Should I take a daily multivitamin and if so, which one?

All persons of all ages should use a daily MVM to complement one’s best efforts to define and consume a proper diet. At a minimum, MVM supplementation is insurance against common and unavoidable shortcomings driven by typical daily diets and local food supply or availability. At best, the daily increased level of all known vital nutrients supplied by the MVM may indeed allow optimal cellular performance. Levels of nutrition delivered by diet combined with a MVM (significantly higher but well within a safe range) has more potential than diet alone (especially within a range of acceptable calories) to supply all cellular entities/enzymes with enough materials to operate at full capacity, thus avoiding a potential triage effect that may be at the root of many chronic and age-related diseases. Calcium & vitamin D: supplement if daily needs of calcium (1000-1200mgs/day) and vitamin D (400-1000 IUs/day) are not met by food, sunlight and multivitamin & mineral formula. dotFIT makes a properly designed MVM formula that meets the needs of those with active lifestyles. The doses, forms and delivery are designed to maximize the formula’s effectiveness.
A balanced diet usually provides all the vitamins, minerals and other nutrients that your body needs to stay well. If you do not or cannot consume the recommended amounts of foods, such as whole grains, vegetables, fruit and meat, a multivitamin can be a fairly cheap investment in your health. However, remember that taking a daily multivitamin can never provide all of the benefits of a healthy diet. Keep these tips in mind when selecting a multivitamin supplement:
  • Select a product that provides no more than 100% of the daily value for all vitamins and minerals. Avoid supplements containing mega-doses.
  • Men and postmenopausal women may not need iron in a multivitamin. Check with your doctor about your specific situation.
  • Consider selecting a multivitamin designed for your age and gender, such as one formulated for men, women, teens or seniors over 50 years of age.
  • Always talk to your doctor before choosing a multivitamin if a medical condition exists, especially pregnancy or severe deficiency in vitamins or minerals.
  • Keep vitamins out of the reach of children. Overdose on some ingredients, such as iron, could be fatal.
If your diet is less than perfect or if you have a chronic illness, ask the pharmacist for advice in selecting a multivitamin supplement that is effective without being toxic.

Dr. Michael Roizen, MD
Internal Medicine
In general, if you eat a balanced and healthy diet, with four servings of fruits, five servings of vegetables, and plenty of grains, you should get most of the nutrients you need through your food.

However, most of us have busy lives and hectic schedules, which means that it's not always easy to eat a balanced and nutrient-rich diet. In fact, of the more than 15 million people who have reported their diets on our website, fewer than 80,000 -- less than 1% -- get the right amounts of vitamins D, B6, B12, and folate and the minerals calcium and magnesium from food alone.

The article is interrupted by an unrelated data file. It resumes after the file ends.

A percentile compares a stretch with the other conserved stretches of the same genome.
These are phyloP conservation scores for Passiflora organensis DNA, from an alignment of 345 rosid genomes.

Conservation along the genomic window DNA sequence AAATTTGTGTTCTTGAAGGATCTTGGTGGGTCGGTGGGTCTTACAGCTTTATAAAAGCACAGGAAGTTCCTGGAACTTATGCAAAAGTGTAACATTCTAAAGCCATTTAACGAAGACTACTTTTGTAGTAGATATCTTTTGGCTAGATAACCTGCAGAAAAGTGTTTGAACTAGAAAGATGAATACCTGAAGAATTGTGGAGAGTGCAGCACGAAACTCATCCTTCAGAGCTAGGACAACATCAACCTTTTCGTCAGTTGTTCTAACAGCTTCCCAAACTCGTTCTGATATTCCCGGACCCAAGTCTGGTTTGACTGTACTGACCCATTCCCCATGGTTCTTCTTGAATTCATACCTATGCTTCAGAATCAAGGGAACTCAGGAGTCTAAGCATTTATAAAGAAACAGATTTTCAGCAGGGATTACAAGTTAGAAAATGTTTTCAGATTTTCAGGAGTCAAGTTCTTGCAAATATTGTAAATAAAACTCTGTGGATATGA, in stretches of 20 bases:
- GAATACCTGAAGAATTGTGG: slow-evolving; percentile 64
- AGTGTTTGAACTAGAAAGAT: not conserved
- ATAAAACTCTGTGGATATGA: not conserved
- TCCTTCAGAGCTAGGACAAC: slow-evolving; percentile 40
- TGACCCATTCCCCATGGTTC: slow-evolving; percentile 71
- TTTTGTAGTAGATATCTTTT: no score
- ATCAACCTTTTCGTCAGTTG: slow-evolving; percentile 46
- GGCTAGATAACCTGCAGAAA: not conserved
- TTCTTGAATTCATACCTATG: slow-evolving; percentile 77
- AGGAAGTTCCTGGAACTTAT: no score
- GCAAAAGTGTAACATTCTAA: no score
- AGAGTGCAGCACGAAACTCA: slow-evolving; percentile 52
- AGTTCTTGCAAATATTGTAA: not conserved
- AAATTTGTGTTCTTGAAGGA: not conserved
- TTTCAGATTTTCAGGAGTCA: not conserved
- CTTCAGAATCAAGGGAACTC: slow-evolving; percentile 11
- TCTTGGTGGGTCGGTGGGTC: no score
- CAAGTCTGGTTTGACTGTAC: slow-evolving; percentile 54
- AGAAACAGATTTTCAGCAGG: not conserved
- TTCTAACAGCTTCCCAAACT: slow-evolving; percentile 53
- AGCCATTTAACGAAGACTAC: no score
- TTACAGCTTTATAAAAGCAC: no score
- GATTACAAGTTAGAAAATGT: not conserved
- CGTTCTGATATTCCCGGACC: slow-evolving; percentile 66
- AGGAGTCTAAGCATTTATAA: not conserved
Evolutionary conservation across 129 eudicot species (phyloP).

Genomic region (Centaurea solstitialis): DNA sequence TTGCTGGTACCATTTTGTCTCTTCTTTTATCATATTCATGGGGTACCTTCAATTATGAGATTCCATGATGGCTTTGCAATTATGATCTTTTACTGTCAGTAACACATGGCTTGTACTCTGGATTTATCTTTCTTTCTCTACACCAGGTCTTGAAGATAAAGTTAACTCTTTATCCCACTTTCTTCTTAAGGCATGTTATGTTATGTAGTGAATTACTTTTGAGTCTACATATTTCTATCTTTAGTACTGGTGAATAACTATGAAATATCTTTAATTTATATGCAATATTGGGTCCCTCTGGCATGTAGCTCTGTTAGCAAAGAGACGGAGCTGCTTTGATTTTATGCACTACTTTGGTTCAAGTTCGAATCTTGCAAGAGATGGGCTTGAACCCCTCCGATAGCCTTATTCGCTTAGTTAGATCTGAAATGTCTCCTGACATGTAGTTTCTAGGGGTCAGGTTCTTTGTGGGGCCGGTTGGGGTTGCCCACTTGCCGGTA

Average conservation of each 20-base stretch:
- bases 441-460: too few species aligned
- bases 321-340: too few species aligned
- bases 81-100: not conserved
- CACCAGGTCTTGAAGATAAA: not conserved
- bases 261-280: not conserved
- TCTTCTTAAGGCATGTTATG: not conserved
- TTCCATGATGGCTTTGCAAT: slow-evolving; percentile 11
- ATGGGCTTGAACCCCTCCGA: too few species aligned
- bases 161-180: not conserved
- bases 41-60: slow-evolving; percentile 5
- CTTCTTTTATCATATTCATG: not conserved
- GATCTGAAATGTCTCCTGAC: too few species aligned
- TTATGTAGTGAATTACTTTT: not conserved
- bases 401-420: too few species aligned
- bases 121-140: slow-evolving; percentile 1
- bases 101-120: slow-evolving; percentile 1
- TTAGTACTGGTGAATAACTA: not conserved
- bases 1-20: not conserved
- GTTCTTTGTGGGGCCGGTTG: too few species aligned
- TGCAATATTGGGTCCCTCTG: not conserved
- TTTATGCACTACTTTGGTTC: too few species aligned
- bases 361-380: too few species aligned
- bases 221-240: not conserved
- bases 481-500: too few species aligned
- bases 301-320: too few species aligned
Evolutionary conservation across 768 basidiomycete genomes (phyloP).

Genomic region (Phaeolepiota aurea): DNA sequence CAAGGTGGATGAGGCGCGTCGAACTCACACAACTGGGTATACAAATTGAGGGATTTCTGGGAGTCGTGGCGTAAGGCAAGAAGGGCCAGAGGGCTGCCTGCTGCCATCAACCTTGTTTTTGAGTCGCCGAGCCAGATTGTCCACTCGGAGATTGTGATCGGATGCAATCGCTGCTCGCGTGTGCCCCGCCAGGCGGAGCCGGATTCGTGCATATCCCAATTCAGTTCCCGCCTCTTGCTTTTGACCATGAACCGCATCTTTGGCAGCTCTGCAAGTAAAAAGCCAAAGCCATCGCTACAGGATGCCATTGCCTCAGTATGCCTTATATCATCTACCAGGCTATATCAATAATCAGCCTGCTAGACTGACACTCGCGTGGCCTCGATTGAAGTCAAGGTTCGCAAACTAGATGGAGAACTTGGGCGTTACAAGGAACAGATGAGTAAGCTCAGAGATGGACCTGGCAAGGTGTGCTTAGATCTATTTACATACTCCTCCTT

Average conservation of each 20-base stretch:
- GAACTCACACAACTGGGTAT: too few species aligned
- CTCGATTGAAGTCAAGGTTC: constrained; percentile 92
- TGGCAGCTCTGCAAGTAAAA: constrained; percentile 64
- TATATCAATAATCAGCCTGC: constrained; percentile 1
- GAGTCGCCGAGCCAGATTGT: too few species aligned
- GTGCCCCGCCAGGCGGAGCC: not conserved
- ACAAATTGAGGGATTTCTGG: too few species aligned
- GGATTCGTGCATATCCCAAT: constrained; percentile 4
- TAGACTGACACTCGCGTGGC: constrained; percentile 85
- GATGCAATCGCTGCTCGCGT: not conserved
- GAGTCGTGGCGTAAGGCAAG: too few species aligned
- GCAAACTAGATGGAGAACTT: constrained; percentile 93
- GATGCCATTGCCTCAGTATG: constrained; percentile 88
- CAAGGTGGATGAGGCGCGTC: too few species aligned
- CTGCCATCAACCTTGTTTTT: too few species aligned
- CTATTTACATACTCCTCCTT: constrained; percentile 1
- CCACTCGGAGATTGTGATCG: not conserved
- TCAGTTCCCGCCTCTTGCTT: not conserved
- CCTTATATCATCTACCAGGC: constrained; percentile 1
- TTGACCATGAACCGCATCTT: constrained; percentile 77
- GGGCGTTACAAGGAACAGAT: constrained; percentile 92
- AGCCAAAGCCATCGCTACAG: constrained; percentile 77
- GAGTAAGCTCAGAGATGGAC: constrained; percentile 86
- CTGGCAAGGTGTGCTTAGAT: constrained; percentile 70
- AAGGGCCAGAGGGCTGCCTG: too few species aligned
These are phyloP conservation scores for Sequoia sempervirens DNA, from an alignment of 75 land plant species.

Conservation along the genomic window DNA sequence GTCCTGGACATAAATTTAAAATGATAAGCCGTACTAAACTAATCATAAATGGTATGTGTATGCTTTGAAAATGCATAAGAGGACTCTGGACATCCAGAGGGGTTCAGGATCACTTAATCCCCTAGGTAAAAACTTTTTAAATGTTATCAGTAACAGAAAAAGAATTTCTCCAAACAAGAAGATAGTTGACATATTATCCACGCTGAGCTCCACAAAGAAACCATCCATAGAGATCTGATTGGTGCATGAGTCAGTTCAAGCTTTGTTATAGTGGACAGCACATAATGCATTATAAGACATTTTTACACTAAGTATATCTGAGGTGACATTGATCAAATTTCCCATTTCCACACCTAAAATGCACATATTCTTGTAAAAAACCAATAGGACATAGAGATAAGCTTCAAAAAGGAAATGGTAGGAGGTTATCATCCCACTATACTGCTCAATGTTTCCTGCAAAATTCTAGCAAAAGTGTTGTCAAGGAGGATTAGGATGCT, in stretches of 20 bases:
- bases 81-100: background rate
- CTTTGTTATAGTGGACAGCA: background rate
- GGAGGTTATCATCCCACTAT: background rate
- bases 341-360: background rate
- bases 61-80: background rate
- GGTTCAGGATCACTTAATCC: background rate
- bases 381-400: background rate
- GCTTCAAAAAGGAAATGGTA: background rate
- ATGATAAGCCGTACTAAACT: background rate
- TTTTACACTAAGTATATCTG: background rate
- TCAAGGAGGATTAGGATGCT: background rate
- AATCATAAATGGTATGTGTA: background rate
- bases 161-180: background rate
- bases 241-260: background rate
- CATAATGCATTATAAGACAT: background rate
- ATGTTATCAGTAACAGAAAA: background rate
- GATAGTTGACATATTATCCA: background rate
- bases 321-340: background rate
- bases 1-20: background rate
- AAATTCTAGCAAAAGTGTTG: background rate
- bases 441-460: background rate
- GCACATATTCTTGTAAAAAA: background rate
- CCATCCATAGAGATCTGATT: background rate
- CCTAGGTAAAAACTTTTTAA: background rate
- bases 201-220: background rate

Taking a daily multivitamin can help pick up the slack. We'd choose a multivitamin without added iron and one that has less than 2,500 IU of vitamin A and beta-carotene, combined.

If the only time you get close to fruits is when your in-laws visit, you'd even be wise to take a multivitamin twice a day; several vitamins dissolve in water and you urinate them out before your body has a chance to benefit fully from them. Other good candidates for a two-a-day regimen are calcium (because your body can't absorb more than 600 mg at a time) and vitamin C (because doses larger 500 mg at once can be toxic).
YOU: The Smart Patient: An Insider's Handbook for Getting the Best Treatment

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YOU: The Smart Patient: An Insider's Handbook for Getting the Best Treatment

Everyone needs to become a smart patient. In fact, in the worst cases, your life may even depend on it. Number one bestselling authors and doctors Michael Roizen and Mehmet Oz have written this...

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In the United States, the Food and Drug Administration (FDA) regulates vitamin supplements and provides recommended daily amount information. The FDA says that we should pay attention when considering vitamin supplements, because ...

frequently many different vitamins and minerals are combined into one product.

Important: This content reflects information from various individuals and organizations and may offer alternative or opposing points of view. It should not be used for medical advice, diagnosis or treatment. As always, you should consult with your healthcare provider about your specific health needs.